Blood Journal
Leading the way in experimental and clinical research in hematology

Multiple distinct molecular mechanisms influence sensitivity and resistance to MDM2 inhibitors in adult acute myelogenous leukemia

  1. Jianting Long1,2,
  2. Brian Parkin1,
  3. Peter Ouillette1,
  4. Dale Bixby1,
  5. Kerby Shedden3,
  6. Harry Erba1,
  7. Shaomeng Wang1, and
  8. Sami N. Malek1
  1. 1Department of Internal Medicine, Division of Hematology and Oncology, University of Michigan, Ann Arbor;
  2. 2Department of Surgery, First Affiliated Hospital, Sun Yat-Sen University, Guangzhou, China; and
  3. 3Department of Statistics, University of Michigan, Ann Arbor


The survival of most patients with acute myelogenous leukemia (AML) remains poor, and novel therapeutic approaches are needed to improve outcomes. Given that the fraction of AML with mutated p53 is small (∼ 10%), it appears rational to study MDM2 inhibitors as therapy for AML. Here, we report results of a detailed characterization of sensitivity and resistance to treatment ex vivo with the MDM2 inhibitor MI219 in AML blasts from 109 patients. In line with previous observations, all AML cases with mutated p53 were resistant to MI219. Importantly, approximately 30% of AML cases with unmutated p53 also demonstrated primary resistance to MI219. Analysis of potential mechanisms associated with MI219 resistance in AML blasts with wild-type p53 uncovered distinct molecular defects, including low or absent p53 protein induction after MDM2 inhibitor treatment or external irradiation. Furthermore, a separate subset of resistant blasts displayed robust p53 protein induction after MI219 treatment, indicative of defective p53 protein function or defects in the apoptotic p53 network. Finally, analysis of very sensitive AML cases uncovered a strong and significant association with mutated Flt3 status (Flt3-ITD), which for the first time identified a clinically high-risk group of AML that may particularly benefit from MDM2 inhibitor treatment.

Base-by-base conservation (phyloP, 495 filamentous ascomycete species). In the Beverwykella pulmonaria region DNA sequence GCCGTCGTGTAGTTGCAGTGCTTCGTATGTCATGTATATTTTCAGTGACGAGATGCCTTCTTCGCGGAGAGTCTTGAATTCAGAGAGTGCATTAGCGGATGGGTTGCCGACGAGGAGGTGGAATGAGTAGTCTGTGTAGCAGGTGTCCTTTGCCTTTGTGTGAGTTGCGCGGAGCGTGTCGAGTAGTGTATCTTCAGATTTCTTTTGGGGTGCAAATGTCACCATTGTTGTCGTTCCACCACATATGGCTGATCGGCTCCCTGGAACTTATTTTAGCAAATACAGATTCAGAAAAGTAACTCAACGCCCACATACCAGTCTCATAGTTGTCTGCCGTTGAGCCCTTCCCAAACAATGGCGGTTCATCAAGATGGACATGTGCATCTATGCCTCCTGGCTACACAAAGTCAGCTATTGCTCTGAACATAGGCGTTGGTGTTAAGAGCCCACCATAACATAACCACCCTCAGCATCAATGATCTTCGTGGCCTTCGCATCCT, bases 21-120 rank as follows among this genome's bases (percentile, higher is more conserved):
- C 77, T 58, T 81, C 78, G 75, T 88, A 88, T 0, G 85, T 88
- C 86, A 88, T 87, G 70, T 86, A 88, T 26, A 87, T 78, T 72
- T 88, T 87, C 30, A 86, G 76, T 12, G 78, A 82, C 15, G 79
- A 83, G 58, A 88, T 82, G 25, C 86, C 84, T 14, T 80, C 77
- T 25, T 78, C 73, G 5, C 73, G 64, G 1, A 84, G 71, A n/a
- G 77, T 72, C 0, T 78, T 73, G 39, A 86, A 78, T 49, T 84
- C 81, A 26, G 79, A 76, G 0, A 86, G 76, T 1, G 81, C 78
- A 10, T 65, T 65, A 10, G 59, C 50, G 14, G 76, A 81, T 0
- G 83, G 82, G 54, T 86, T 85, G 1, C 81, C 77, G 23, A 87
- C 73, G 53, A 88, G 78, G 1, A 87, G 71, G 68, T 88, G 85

• Submitted December 30, 2009.
  • Accepted April 10, 2010.
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